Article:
Why I take a different approach than what other traditional dog trainers and behavior consultants do is because I value honoring how our dog’s feel over what they can do for us.
If this stirs you up, I’m curious about what that energy is trying to tell you.
I also invite you to consider what I’m about to share with you too.
Our dogs are expressing how they feel through the action they take.
When your dog is feeling grief, rage, frustration, your dog’s body is tense, they are no longer breathing deeply (breathing deeply invites in more calm sensations), they are frozen in place and staring at the thing they are uncomfortable with in that moment this is creating heightened distress in your dog’s body. What results from these sensations are behaviors like barking, lunging and growling.
Our minds want so badly to respond to behavior because that’s what’s been the primary focus and how the traditional dog training world operates and what you’ve been taught to do.
Addressing behavior alone doesn’t look at the entire situation holistically. There are so many variables impacting how your dog is responding and a significant variable is you and how you show up for your dog in any situation.
What your dog does is in response to what you do too.
Now, let’s take a look at how you factor in.
Before moving into responding to your dog, I want you to check in with yourself.
When your dog is emotionally erupting, do you recognize what your body is experiencing too?
Do you also feel frustrated, irritated and overwhelmed by what your dog is doing?
When you look only to correct or punish behaviors, you’re motivated by your own discomfort and emotional pain.
If you don’t recognize what you’re feeling and only desire to attempt to stop your dog from expressing his discontent, then you’re bypassing your and your dog’s feelings.
Afterward you feel more shame and guilt and try even more to do this all again.
What happens when you’re not successful in stopping your dog’s behavior?
How does that feel?
What do you in response?
The cycle continues.
This isn’t empowering.
You’ve fallen into a mindset trap of perpetuating your own discomfort and pain while doing the same for your dog.
What we give attention to, we invite more of that into our reality.
Now, when your dog is feeling relaxed and calm, your dog’s physiological responses to that feeling are a slower heart rate and lower blood pressure, muscle relaxation and breathing deeper.
The physiological response in your dog’s body results in calm behaviors like being settled on the couch or on his bed, quietly chewing on a toy, sunbathing by the window, walking with you on a leash are motivated by how your dog feels in that moment.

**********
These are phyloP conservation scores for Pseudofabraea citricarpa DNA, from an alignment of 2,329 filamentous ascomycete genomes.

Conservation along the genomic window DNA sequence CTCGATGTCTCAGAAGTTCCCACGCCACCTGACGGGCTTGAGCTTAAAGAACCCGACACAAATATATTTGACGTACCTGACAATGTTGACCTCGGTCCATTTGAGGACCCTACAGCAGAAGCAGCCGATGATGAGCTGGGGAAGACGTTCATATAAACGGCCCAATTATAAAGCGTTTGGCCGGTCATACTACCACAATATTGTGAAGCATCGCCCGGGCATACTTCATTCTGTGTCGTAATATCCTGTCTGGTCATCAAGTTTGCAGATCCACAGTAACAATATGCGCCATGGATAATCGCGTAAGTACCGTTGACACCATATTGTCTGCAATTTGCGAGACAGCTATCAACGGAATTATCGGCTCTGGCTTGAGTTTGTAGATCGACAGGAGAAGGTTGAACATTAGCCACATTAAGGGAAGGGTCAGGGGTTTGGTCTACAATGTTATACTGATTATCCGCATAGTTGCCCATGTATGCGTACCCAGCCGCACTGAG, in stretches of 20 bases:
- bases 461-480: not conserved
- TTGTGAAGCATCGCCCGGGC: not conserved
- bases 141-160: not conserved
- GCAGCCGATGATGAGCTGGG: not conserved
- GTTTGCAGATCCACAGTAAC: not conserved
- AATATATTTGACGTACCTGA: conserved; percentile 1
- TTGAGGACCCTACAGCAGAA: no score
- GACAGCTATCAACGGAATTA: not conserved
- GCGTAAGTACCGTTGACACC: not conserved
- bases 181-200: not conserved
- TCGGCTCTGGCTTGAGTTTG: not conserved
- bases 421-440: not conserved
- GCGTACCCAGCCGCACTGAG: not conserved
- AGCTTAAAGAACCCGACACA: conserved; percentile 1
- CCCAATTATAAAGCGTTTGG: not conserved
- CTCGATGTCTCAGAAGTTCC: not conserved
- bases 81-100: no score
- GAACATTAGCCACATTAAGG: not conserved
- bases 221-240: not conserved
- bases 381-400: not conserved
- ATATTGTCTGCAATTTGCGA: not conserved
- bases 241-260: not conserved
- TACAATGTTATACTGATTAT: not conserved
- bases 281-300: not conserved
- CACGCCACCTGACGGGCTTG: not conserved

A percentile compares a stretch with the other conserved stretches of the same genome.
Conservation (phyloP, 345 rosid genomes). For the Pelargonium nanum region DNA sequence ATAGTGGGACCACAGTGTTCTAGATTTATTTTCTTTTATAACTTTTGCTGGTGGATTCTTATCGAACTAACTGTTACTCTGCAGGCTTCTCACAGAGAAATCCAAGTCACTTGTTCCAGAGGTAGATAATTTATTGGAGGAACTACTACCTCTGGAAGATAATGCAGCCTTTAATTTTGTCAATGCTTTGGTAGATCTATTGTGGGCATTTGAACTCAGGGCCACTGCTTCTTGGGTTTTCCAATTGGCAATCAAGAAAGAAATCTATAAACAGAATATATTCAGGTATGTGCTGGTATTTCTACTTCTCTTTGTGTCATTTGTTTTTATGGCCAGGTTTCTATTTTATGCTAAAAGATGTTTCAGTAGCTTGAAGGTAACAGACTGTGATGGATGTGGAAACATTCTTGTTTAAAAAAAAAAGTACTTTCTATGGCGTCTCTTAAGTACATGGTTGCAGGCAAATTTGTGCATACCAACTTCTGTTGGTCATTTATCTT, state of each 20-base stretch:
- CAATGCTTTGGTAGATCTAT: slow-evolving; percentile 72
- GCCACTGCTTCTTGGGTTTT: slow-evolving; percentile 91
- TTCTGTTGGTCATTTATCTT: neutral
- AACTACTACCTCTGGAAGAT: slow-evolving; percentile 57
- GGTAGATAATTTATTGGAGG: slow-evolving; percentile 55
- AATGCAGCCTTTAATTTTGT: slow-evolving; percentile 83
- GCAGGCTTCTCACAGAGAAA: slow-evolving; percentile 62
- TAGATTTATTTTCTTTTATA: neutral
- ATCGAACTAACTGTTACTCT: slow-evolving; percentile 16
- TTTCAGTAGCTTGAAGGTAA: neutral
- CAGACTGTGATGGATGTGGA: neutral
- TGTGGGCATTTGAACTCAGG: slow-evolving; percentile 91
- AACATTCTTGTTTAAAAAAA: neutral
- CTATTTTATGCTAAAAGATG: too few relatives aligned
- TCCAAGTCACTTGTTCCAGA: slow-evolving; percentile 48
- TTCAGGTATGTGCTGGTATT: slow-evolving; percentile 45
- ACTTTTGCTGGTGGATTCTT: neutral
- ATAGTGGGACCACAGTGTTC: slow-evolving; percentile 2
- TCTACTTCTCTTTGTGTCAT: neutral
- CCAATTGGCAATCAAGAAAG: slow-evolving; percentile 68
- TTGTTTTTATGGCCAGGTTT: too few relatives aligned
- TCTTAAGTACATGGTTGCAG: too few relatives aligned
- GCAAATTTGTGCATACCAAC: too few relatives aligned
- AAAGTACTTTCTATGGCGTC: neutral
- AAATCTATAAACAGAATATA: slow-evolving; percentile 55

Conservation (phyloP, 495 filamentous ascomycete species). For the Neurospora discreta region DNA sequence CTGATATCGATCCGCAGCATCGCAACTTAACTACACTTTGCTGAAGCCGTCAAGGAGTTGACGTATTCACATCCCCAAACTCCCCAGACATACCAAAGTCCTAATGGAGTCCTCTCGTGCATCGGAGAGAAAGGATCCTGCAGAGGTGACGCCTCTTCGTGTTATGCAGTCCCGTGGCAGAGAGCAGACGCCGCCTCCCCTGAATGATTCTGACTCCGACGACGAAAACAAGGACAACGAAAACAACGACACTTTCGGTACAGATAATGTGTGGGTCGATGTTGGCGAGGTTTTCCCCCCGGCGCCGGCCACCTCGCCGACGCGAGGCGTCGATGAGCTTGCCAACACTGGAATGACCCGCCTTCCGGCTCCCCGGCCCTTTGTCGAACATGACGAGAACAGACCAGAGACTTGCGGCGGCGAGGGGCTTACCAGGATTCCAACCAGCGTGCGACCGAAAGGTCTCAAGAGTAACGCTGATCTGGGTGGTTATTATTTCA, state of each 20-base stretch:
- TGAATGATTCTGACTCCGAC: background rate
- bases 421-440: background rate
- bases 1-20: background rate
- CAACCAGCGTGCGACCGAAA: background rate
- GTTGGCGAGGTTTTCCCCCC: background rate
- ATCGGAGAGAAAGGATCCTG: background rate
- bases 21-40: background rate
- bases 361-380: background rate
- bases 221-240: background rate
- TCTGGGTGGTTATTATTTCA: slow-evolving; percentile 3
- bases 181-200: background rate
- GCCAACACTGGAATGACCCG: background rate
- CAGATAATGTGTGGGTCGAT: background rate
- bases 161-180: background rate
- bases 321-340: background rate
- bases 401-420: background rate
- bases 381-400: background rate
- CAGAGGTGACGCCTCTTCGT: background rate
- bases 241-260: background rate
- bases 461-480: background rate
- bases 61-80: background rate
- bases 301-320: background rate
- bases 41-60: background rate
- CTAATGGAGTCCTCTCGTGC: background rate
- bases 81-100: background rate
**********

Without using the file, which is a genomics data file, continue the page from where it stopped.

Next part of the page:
When your dog feels calm and he will do calm things.
These are the behaviors you capture and reward.
Creating a habit takes time and consistency and the more often your dog feels relaxed and calm, the behavior happens again and again.
The benefit to you, is that you are rewarded in that moment is sharing in the feeling of being calm and relaxed too.
How lovely is that!
When you can take a moment and connect back into yourself about what you’re experiencing when your dog is doing x behavior, you can find freedom in making a choice in how you respond with your own behavior.
Having choice is empowering.
When you take a moment and choose to connect with how you feel and take action based on the feeling you want more of, you invite more of those feelings like the sensations of calm, settled, relaxed and joy.
The feeling of calm in your body motivates you to respond to your dog in that manner.
When you tell yourself you’re desiring to feel calm when taking your dog to the vet, you can then be open in making choices like recognizing there’s a longer wait at the vet, so you let the receptionist know you’re waiting outside if your dog has a hard time being around other dogs in a confined space.
This then invites into you and your dog feeling more content and relaxed which also sets you up for success in being more present when you’re needing to address your dog’s health and wellness concerns with his medical provider.
Knowing how your body feels when you’re experiencing peace gives you space in how you can set up your home where your dog gets to experience peace too.
You want peace when you’re on a work call, you feel connected to your dog and desire the same for him, so you close blinds, set your doggie den away from the window and give your dog something to chew.
When you do more of this, then you experience more of what you want too.
Taking it a step further, when things don’t go as planned (that happens too), you can also take a moment and re-evaluate what didn’t work and take the action necessary to adjust the environment and fine tune what you and your dog need to work on.
You pursue what feeling peace, freedom and ease into your body, you’re inviting the same in for your dog too.
When you prioritize how your dog feels, you can empathize with how your dog interprets his world. When you take stock in how your dog expresses himself and what you can do to bring in more of what you want your dog to feel while alleviating those things that cause your dog discomfort and pain.
Do you desire to explore how a stronger and more loving emotional connection can be so beneficial to the two of you?
Here are some ways you can work with me: